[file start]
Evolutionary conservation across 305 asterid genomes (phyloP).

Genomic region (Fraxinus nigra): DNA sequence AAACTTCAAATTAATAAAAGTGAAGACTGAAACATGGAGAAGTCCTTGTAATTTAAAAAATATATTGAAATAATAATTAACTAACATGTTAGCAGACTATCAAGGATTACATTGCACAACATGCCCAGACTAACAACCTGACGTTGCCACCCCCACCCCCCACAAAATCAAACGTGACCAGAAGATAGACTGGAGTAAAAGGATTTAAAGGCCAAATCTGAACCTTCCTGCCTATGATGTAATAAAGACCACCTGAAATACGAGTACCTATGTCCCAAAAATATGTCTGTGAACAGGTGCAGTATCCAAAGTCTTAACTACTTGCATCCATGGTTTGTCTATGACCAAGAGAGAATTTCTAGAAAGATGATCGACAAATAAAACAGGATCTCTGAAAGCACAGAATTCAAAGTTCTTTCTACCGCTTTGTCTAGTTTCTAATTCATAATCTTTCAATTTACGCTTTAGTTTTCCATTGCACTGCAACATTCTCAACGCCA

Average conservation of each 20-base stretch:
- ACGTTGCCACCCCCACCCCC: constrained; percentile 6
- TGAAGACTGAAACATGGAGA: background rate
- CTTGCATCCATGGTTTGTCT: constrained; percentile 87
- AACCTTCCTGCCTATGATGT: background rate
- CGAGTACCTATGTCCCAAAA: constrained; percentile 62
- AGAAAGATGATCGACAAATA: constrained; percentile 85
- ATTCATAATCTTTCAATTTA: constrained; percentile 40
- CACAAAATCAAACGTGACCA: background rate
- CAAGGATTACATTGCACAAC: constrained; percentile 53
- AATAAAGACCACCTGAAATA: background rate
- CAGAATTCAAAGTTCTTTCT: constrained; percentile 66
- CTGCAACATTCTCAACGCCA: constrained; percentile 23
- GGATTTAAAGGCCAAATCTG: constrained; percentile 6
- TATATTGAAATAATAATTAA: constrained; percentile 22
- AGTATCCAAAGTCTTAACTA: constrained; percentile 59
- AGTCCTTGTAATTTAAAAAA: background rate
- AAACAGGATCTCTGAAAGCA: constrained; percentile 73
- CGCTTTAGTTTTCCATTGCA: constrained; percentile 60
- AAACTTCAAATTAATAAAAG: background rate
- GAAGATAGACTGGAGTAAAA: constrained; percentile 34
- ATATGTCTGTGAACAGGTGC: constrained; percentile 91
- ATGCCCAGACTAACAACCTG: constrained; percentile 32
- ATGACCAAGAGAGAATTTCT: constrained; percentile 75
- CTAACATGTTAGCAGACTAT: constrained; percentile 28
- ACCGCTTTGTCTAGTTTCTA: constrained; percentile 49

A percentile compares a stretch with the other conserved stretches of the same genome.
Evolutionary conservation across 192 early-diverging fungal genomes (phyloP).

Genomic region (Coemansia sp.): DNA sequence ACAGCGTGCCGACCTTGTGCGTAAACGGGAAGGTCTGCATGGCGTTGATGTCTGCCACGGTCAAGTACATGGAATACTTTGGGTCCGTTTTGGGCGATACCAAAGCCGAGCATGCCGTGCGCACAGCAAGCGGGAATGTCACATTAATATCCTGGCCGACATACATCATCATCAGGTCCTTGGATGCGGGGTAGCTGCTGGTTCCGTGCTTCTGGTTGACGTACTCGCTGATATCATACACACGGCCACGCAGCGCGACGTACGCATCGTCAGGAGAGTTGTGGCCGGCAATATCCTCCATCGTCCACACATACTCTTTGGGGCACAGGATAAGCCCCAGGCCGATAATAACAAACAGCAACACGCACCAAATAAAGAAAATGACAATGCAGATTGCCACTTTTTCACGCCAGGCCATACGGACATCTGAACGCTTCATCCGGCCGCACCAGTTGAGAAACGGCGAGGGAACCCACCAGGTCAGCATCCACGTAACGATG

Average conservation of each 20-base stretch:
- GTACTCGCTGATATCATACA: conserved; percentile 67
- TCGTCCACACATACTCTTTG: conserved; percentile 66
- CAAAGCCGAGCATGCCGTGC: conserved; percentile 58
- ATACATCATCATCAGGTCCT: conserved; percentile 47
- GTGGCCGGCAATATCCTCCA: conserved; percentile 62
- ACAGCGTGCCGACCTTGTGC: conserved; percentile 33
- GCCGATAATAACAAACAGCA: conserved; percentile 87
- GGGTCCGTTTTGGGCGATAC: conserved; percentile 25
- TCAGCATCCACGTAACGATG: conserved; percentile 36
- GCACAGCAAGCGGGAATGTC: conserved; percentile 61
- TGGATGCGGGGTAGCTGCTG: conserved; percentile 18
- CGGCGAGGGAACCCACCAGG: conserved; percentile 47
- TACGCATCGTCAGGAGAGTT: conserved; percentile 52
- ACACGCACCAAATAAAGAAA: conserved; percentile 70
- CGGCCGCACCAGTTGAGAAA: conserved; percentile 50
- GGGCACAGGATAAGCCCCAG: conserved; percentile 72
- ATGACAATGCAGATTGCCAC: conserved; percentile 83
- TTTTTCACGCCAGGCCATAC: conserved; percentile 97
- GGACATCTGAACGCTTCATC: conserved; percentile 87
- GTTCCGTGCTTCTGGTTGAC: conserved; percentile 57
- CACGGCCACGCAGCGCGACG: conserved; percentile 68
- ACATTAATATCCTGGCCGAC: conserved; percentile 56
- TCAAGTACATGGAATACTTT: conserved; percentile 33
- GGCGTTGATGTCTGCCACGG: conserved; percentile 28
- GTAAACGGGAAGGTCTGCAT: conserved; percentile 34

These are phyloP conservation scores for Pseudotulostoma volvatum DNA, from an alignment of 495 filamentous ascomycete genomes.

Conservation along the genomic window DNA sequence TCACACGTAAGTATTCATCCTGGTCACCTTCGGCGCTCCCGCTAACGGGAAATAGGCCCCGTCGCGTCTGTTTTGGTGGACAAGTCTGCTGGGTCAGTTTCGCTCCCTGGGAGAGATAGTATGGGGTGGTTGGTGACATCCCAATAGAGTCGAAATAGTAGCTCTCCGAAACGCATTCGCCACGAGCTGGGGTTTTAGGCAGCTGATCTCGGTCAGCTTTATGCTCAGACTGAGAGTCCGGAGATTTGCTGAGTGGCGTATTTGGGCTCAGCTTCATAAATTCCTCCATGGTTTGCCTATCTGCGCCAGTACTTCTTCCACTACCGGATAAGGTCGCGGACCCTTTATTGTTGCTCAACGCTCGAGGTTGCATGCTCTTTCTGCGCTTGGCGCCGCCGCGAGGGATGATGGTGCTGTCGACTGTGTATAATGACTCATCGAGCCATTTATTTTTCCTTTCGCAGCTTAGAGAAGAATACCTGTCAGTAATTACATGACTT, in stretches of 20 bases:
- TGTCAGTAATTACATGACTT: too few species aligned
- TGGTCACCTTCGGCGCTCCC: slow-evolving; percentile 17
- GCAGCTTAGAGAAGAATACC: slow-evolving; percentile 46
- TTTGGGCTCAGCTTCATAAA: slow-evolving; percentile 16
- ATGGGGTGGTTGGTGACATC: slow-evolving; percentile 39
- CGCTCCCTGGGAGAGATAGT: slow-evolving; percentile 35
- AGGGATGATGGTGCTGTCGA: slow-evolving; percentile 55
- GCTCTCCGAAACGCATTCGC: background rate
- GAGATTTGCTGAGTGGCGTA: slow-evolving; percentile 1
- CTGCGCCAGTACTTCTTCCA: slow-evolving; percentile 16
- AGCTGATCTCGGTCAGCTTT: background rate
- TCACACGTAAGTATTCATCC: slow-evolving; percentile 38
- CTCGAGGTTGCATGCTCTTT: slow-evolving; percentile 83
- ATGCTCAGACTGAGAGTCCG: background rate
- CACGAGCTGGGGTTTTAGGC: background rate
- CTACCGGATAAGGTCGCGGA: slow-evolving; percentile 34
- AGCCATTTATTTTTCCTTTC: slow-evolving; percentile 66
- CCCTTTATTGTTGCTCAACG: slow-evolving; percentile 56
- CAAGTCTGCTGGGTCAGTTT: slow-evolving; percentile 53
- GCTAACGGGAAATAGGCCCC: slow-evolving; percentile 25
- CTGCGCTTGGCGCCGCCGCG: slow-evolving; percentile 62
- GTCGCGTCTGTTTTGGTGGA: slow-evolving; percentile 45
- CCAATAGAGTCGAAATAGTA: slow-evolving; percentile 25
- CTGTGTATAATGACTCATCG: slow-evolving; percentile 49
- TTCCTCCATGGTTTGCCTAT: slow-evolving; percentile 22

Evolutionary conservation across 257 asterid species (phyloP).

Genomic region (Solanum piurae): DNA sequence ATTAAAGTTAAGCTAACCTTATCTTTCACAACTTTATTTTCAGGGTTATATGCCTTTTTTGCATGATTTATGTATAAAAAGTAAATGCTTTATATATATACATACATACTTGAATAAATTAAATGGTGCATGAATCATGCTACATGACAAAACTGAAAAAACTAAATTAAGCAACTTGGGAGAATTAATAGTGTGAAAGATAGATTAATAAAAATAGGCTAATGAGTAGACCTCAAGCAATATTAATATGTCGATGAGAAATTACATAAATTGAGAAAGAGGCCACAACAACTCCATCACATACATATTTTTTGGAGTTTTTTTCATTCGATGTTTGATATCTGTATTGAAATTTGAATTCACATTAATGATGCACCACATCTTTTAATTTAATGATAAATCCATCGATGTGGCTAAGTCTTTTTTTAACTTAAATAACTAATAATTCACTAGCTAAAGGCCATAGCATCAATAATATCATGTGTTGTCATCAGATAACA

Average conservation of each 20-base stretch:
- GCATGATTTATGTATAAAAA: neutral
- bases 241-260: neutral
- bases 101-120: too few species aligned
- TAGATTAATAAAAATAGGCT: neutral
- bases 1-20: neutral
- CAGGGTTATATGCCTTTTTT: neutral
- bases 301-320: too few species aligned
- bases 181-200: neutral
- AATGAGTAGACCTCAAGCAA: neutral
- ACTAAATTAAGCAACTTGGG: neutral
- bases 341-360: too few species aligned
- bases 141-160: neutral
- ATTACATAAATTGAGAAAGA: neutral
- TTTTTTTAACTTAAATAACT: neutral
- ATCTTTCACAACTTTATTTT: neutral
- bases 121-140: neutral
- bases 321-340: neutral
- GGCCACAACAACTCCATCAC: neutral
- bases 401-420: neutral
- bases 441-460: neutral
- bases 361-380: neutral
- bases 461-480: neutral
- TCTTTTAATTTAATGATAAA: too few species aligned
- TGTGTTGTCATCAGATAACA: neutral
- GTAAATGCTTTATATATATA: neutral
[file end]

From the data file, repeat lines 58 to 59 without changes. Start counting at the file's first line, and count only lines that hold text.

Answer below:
These are phyloP conservation scores for Pseudotulostoma volvatum DNA, from an alignment of 495 filamentous ascomycete genomes.

Conservation along the genomic window DNA sequence TCACACGTAAGTATTCATCCTGGTCACCTTCGGCGCTCCCGCTAACGGGAAATAGGCCCCGTCGCGTCTGTTTTGGTGGACAAGTCTGCTGGGTCAGTTTCGCTCCCTGGGAGAGATAGTATGGGGTGGTTGGTGACATCCCAATAGAGTCGAAATAGTAGCTCTCCGAAACGCATTCGCCACGAGCTGGGGTTTTAGGCAGCTGATCTCGGTCAGCTTTATGCTCAGACTGAGAGTCCGGAGATTTGCTGAGTGGCGTATTTGGGCTCAGCTTCATAAATTCCTCCATGGTTTGCCTATCTGCGCCAGTACTTCTTCCACTACCGGATAAGGTCGCGGACCCTTTATTGTTGCTCAACGCTCGAGGTTGCATGCTCTTTCTGCGCTTGGCGCCGCCGCGAGGGATGATGGTGCTGTCGACTGTGTATAATGACTCATCGAGCCATTTATTTTTCCTTTCGCAGCTTAGAGAAGAATACCTGTCAGTAATTACATGACTT, in stretches of 20 bases: